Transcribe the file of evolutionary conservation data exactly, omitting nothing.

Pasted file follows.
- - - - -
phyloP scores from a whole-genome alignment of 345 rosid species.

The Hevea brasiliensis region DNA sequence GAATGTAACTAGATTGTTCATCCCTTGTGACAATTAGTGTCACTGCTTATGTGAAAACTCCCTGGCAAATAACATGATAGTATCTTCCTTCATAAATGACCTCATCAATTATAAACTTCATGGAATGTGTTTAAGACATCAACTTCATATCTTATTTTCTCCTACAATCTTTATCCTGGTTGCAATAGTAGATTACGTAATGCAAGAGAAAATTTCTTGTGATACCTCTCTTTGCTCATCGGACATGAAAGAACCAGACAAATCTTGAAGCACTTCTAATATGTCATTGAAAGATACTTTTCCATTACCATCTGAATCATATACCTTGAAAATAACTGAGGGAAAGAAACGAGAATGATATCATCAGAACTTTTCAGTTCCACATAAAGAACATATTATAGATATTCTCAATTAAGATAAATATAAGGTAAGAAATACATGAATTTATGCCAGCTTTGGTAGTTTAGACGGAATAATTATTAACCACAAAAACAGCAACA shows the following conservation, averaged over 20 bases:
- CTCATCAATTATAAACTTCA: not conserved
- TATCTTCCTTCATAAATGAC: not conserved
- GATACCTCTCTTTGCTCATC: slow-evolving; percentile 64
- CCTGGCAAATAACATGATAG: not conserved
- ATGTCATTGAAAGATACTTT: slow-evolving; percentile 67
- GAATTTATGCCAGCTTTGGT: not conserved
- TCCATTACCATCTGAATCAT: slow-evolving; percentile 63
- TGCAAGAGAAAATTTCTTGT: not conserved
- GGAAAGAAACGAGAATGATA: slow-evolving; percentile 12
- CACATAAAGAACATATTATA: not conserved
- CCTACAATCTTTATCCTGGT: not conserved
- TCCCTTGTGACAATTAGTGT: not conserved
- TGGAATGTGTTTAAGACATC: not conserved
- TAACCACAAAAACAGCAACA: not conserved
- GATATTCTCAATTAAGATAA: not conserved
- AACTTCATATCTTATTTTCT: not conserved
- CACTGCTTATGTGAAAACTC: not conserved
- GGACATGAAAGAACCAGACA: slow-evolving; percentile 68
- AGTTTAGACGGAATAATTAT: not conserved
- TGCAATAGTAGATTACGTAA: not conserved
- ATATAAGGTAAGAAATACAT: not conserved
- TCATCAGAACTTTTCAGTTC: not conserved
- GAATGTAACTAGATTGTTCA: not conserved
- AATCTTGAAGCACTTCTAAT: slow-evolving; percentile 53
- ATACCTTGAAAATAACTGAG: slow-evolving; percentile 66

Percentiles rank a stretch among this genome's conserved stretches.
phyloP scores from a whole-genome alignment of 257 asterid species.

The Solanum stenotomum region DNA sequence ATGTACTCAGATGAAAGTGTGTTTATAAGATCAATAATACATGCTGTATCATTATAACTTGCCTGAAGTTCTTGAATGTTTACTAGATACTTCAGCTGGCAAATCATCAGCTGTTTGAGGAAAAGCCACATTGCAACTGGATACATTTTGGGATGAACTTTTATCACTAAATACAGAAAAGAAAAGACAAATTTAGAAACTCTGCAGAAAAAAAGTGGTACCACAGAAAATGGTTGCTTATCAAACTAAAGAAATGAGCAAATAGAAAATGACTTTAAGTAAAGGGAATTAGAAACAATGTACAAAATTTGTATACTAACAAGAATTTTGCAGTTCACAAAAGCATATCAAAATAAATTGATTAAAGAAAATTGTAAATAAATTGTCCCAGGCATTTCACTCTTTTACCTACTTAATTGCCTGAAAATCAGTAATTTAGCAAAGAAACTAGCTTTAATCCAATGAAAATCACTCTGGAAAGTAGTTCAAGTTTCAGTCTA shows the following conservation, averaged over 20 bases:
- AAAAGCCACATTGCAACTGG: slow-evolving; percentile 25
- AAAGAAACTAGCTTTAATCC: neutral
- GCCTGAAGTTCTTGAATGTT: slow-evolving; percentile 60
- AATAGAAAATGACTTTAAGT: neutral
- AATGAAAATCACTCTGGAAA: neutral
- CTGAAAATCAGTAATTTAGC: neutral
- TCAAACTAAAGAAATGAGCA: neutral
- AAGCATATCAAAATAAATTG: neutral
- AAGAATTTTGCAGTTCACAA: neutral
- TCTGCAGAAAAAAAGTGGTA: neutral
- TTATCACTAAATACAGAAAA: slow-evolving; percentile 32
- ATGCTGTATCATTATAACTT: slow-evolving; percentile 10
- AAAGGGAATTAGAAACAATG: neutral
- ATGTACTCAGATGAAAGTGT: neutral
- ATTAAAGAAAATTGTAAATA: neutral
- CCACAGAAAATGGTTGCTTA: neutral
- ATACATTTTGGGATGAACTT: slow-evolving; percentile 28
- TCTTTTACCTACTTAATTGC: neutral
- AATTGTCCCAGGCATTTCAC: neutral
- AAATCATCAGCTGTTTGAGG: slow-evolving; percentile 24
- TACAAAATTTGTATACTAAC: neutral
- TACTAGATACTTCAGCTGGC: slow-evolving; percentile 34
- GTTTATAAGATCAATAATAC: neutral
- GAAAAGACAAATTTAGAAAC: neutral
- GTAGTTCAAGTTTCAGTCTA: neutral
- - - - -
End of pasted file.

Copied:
phyloP scores from a whole-genome alignment of 345 rosid species.

The Hevea brasiliensis region DNA sequence GAATGTAACTAGATTGTTCATCCCTTGTGACAATTAGTGTCACTGCTTATGTGAAAACTCCCTGGCAAATAACATGATAGTATCTTCCTTCATAAATGACCTCATCAATTATAAACTTCATGGAATGTGTTTAAGACATCAACTTCATATCTTATTTTCTCCTACAATCTTTATCCTGGTTGCAATAGTAGATTACGTAATGCAAGAGAAAATTTCTTGTGATACCTCTCTTTGCTCATCGGACATGAAAGAACCAGACAAATCTTGAAGCACTTCTAATATGTCATTGAAAGATACTTTTCCATTACCATCTGAATCATATACCTTGAAAATAACTGAGGGAAAGAAACGAGAATGATATCATCAGAACTTTTCAGTTCCACATAAAGAACATATTATAGATATTCTCAATTAAGATAAATATAAGGTAAGAAATACATGAATTTATGCCAGCTTTGGTAGTTTAGACGGAATAATTATTAACCACAAAAACAGCAACA shows the following conservation, averaged over 20 bases:
- CTCATCAATTATAAACTTCA: not conserved
- TATCTTCCTTCATAAATGAC: not conserved
- GATACCTCTCTTTGCTCATC: slow-evolving; percentile 64
- CCTGGCAAATAACATGATAG: not conserved
- ATGTCATTGAAAGATACTTT: slow-evolving; percentile 67
- GAATTTATGCCAGCTTTGGT: not conserved
- TCCATTACCATCTGAATCAT: slow-evolving; percentile 63
- TGCAAGAGAAAATTTCTTGT: not conserved
- GGAAAGAAACGAGAATGATA: slow-evolving; percentile 12
- CACATAAAGAACATATTATA: not conserved
- CCTACAATCTTTATCCTGGT: not conserved
- TCCCTTGTGACAATTAGTGT: not conserved
- TGGAATGTGTTTAAGACATC: not conserved
- TAACCACAAAAACAGCAACA: not conserved
- GATATTCTCAATTAAGATAA: not conserved
- AACTTCATATCTTATTTTCT: not conserved
- CACTGCTTATGTGAAAACTC: not conserved
- GGACATGAAAGAACCAGACA: slow-evolving; percentile 68
- AGTTTAGACGGAATAATTAT: not conserved
- TGCAATAGTAGATTACGTAA: not conserved
- ATATAAGGTAAGAAATACAT: not conserved
- TCATCAGAACTTTTCAGTTC: not conserved
- GAATGTAACTAGATTGTTCA: not conserved
- AATCTTGAAGCACTTCTAAT: slow-evolving; percentile 53
- ATACCTTGAAAATAACTGAG: slow-evolving; percentile 66

Percentiles rank a stretch among this genome's conserved stretches.
phyloP scores from a whole-genome alignment of 257 asterid species.

The Solanum stenotomum region DNA sequence ATGTACTCAGATGAAAGTGTGTTTATAAGATCAATAATACATGCTGTATCATTATAACTTGCCTGAAGTTCTTGAATGTTTACTAGATACTTCAGCTGGCAAATCATCAGCTGTTTGAGGAAAAGCCACATTGCAACTGGATACATTTTGGGATGAACTTTTATCACTAAATACAGAAAAGAAAAGACAAATTTAGAAACTCTGCAGAAAAAAAGTGGTACCACAGAAAATGGTTGCTTATCAAACTAAAGAAATGAGCAAATAGAAAATGACTTTAAGTAAAGGGAATTAGAAACAATGTACAAAATTTGTATACTAACAAGAATTTTGCAGTTCACAAAAGCATATCAAAATAAATTGATTAAAGAAAATTGTAAATAAATTGTCCCAGGCATTTCACTCTTTTACCTACTTAATTGCCTGAAAATCAGTAATTTAGCAAAGAAACTAGCTTTAATCCAATGAAAATCACTCTGGAAAGTAGTTCAAGTTTCAGTCTA shows the following conservation, averaged over 20 bases:
- AAAAGCCACATTGCAACTGG: slow-evolving; percentile 25
- AAAGAAACTAGCTTTAATCC: neutral
- GCCTGAAGTTCTTGAATGTT: slow-evolving; percentile 60
- AATAGAAAATGACTTTAAGT: neutral
- AATGAAAATCACTCTGGAAA: neutral
- CTGAAAATCAGTAATTTAGC: neutral
- TCAAACTAAAGAAATGAGCA: neutral
- AAGCATATCAAAATAAATTG: neutral
- AAGAATTTTGCAGTTCACAA: neutral
- TCTGCAGAAAAAAAGTGGTA: neutral
- TTATCACTAAATACAGAAAA: slow-evolving; percentile 32
- ATGCTGTATCATTATAACTT: slow-evolving; percentile 10
- AAAGGGAATTAGAAACAATG: neutral
- ATGTACTCAGATGAAAGTGT: neutral
- ATTAAAGAAAATTGTAAATA: neutral
- CCACAGAAAATGGTTGCTTA: neutral
- ATACATTTTGGGATGAACTT: slow-evolving; percentile 28
- TCTTTTACCTACTTAATTGC: neutral
- AATTGTCCCAGGCATTTCAC: neutral
- AAATCATCAGCTGTTTGAGG: slow-evolving; percentile 24
- TACAAAATTTGTATACTAAC: neutral
- TACTAGATACTTCAGCTGGC: slow-evolving; percentile 34
- GTTTATAAGATCAATAATAC: neutral
- GAAAAGACAAATTTAGAAAC: neutral
- GTAGTTCAAGTTTCAGTCTA: neutral